What Is Leasing?Leasing is a form of car financing where you don’t pay for the entire car— you only pay for the depreciation that occurs over the term of the lease, plus the dealership’s fees and interest. There's often an amount due at signing, then the balance of the cost is paid over the duration of the contract in a series of monthly lease payments. Though the concept is simple, leasing a car is a complex transaction with its own vocabulary and a potentially confusing array of numbers.
Leasing can be intimidating for some because the process involves a lot of words that most of us aren’t familiar with, or don't’ use every day-- and aren’t usually explained by the sales staff at a big dealership. These are a few terms that you’ll want to know: Capitalized cost: The capitalized cost (or cap cost) is really just the price of the vehicle. When leasing, you should always negotiate this price just as if you were buying the car as this value will directly affect your monthly payment.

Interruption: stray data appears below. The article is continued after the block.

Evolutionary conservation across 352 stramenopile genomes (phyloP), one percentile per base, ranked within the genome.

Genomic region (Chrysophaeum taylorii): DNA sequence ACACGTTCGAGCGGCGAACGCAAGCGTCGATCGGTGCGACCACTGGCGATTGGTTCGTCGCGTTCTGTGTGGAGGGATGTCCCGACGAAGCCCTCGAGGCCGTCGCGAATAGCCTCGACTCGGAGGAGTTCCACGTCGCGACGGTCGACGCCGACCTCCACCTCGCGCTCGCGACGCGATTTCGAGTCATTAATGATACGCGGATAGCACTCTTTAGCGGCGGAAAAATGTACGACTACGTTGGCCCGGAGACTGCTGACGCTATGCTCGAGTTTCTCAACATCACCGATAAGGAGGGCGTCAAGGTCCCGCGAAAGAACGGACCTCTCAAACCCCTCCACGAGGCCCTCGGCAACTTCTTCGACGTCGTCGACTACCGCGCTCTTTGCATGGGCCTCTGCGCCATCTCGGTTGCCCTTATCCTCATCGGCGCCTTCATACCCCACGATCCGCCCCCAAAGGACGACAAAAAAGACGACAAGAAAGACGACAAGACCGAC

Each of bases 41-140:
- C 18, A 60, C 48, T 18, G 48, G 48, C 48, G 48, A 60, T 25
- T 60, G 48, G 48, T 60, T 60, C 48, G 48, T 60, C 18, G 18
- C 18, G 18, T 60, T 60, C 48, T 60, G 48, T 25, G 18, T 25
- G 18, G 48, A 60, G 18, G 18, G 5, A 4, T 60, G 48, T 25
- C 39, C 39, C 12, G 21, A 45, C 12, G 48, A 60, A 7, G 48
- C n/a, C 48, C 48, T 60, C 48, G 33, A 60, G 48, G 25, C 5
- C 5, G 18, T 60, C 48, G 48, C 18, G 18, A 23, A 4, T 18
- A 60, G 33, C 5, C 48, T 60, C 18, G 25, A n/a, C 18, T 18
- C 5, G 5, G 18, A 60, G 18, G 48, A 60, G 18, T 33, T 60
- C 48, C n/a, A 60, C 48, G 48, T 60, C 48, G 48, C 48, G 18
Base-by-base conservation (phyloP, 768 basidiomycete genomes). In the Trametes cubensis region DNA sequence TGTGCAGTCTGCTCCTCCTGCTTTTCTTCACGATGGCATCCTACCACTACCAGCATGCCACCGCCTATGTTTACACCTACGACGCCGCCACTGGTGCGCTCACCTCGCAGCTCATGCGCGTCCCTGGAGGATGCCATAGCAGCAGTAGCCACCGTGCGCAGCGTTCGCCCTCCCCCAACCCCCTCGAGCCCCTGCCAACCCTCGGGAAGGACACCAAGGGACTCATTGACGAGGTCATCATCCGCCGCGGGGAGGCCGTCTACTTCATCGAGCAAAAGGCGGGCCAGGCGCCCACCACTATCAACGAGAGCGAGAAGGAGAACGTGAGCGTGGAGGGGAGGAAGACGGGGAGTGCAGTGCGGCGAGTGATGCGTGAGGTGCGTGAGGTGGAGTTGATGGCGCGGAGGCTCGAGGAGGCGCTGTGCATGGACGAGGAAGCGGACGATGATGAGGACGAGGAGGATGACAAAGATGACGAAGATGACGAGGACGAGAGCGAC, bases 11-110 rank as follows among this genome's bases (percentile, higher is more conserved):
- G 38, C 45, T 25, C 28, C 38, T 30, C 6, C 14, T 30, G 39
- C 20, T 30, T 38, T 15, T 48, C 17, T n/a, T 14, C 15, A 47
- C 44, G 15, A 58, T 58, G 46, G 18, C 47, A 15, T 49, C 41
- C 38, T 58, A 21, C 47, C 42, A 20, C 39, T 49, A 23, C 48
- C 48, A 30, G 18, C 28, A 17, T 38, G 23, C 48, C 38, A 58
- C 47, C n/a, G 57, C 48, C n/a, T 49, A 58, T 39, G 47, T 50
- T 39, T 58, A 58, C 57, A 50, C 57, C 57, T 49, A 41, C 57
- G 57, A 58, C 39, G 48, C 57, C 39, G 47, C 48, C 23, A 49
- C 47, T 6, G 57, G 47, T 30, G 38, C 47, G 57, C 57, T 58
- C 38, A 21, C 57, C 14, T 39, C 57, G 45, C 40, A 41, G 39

Any discounts off the capitalized costs, such as special lease deals from automakers, are called “cap cost reductions.” Residual Value: A vehicle’s residual value is its expected value at the end of the lease period, or the capitalized cost minus the depreciation. This number is rarely negotiable. “Money Factor:” In the language of leasing, the “money factor” is the rate of interest that you will pay. To convert the money factor to a more familiar annual percentage rate, simply multiply it by 2,400. You can do the math yourself, or rely on an online money factor converter to do the interest rate conversion for you.
Term: The term of the lease is the length of the lease, usually expressed in years or months. The most common lease periods are two and three years, though you can negotiate contracts with different terms. Most automaker-subsidized lease deals are for two- and three-year leases.